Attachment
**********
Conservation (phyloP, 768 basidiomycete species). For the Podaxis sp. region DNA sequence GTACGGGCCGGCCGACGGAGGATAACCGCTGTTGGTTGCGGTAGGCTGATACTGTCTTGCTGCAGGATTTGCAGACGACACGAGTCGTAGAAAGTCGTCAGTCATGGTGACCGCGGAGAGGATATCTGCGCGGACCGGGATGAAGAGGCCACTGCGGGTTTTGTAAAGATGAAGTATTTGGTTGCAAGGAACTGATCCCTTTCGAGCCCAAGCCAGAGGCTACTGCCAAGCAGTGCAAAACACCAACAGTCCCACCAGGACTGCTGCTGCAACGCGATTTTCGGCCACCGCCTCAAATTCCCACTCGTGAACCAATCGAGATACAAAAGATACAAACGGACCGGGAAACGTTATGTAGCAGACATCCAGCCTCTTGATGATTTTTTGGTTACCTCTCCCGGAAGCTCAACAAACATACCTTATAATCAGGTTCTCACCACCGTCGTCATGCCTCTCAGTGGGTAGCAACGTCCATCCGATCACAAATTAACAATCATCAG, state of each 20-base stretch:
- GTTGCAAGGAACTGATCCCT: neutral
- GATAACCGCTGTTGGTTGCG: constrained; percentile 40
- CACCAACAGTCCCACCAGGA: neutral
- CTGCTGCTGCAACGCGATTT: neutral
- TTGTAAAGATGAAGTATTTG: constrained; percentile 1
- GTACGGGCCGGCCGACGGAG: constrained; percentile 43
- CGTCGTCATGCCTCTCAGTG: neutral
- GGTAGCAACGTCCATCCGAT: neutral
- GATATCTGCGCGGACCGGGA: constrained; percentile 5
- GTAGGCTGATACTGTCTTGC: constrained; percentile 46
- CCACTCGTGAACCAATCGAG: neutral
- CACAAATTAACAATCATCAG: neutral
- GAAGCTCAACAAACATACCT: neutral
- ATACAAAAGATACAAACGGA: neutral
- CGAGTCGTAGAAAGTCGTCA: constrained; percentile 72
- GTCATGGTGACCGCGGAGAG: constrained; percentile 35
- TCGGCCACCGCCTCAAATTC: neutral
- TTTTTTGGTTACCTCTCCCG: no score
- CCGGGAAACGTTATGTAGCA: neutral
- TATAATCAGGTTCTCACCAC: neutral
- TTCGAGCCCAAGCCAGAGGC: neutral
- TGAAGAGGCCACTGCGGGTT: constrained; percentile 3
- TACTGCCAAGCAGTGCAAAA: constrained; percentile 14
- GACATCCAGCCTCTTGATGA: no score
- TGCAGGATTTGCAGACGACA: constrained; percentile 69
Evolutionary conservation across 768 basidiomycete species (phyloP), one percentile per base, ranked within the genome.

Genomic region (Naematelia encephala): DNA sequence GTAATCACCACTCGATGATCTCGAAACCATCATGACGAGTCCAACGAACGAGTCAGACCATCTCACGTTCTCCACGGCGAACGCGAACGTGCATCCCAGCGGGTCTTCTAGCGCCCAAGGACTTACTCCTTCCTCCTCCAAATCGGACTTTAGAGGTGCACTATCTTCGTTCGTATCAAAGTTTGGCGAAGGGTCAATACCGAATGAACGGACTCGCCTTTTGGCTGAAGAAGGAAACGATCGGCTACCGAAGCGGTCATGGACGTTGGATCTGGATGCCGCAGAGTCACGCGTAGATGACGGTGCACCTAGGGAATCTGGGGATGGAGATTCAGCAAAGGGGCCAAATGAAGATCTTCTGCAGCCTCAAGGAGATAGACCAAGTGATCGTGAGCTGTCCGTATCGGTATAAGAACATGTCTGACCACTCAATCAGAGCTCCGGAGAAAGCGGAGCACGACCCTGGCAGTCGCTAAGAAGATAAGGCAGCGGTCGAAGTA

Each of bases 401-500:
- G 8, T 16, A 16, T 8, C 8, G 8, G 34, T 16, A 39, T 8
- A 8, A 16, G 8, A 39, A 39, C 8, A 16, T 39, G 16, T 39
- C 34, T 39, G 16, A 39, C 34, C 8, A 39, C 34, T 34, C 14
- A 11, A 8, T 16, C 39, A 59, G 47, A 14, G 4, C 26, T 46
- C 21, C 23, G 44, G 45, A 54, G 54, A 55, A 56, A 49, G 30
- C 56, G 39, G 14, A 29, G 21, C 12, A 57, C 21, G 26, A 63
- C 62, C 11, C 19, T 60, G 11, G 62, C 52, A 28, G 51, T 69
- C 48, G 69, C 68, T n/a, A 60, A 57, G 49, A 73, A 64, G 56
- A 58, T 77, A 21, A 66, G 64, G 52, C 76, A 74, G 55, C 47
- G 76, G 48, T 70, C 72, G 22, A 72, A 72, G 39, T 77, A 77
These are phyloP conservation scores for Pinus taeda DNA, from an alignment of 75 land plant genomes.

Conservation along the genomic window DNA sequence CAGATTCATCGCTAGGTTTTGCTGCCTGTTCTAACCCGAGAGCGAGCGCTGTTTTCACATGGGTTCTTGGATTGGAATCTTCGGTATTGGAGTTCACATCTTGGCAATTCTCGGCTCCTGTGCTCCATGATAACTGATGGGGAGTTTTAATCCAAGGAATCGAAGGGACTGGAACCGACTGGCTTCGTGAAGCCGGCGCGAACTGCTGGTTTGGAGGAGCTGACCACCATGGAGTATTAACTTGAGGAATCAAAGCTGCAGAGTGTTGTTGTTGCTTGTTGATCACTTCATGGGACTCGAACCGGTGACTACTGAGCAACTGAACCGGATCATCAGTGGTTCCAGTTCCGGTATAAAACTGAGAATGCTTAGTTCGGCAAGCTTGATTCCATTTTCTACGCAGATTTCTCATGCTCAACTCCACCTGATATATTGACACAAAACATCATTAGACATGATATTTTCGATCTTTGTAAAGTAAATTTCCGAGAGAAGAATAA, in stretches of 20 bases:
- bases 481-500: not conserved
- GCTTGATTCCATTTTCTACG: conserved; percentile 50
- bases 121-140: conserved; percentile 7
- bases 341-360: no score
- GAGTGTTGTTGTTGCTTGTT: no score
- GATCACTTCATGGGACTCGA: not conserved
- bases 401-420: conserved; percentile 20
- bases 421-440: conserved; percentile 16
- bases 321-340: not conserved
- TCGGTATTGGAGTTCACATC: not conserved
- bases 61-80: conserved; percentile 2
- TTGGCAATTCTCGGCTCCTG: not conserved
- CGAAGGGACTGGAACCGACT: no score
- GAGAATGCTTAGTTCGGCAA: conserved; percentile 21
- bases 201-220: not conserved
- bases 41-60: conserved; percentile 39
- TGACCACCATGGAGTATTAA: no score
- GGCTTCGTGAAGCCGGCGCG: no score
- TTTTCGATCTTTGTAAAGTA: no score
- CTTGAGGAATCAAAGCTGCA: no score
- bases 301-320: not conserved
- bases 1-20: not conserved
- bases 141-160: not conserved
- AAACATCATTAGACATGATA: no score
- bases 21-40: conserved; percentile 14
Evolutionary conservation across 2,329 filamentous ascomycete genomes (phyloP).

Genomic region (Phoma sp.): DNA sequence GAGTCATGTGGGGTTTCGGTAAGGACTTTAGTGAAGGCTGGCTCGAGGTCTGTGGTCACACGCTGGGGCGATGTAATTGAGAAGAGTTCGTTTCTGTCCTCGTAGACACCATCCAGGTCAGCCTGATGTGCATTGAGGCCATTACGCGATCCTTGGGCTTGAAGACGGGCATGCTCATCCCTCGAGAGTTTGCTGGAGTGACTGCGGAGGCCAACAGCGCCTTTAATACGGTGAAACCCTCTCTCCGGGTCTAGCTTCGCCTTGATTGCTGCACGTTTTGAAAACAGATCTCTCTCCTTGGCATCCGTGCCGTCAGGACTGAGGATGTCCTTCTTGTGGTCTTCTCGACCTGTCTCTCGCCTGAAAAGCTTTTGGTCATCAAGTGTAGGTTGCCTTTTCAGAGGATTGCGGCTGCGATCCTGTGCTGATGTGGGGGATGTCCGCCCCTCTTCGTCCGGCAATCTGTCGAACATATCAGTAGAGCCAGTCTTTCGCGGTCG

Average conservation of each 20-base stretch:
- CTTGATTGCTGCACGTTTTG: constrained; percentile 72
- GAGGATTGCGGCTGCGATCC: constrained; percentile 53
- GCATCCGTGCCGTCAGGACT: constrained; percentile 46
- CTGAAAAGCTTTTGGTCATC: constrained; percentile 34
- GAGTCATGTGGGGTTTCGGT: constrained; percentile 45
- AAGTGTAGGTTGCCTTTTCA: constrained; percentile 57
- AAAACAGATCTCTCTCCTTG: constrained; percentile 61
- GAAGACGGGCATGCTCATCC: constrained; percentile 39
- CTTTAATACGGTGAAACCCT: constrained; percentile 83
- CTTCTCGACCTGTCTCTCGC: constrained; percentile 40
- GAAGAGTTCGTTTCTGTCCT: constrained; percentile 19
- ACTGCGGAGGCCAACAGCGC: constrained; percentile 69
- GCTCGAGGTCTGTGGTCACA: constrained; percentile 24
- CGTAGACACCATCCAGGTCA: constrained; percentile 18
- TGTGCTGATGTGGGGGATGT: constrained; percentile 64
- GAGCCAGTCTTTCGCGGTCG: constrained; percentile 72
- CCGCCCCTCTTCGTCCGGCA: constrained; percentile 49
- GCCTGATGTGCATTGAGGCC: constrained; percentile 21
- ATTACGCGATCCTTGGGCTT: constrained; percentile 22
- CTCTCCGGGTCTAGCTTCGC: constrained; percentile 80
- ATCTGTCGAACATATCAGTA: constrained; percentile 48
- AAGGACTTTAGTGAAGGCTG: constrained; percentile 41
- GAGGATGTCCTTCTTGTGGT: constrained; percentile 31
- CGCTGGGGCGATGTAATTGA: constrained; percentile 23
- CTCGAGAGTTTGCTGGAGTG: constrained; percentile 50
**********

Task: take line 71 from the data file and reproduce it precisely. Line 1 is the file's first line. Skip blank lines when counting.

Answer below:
- GAGGATTGCGGCTGCGATCC: constrained; percentile 53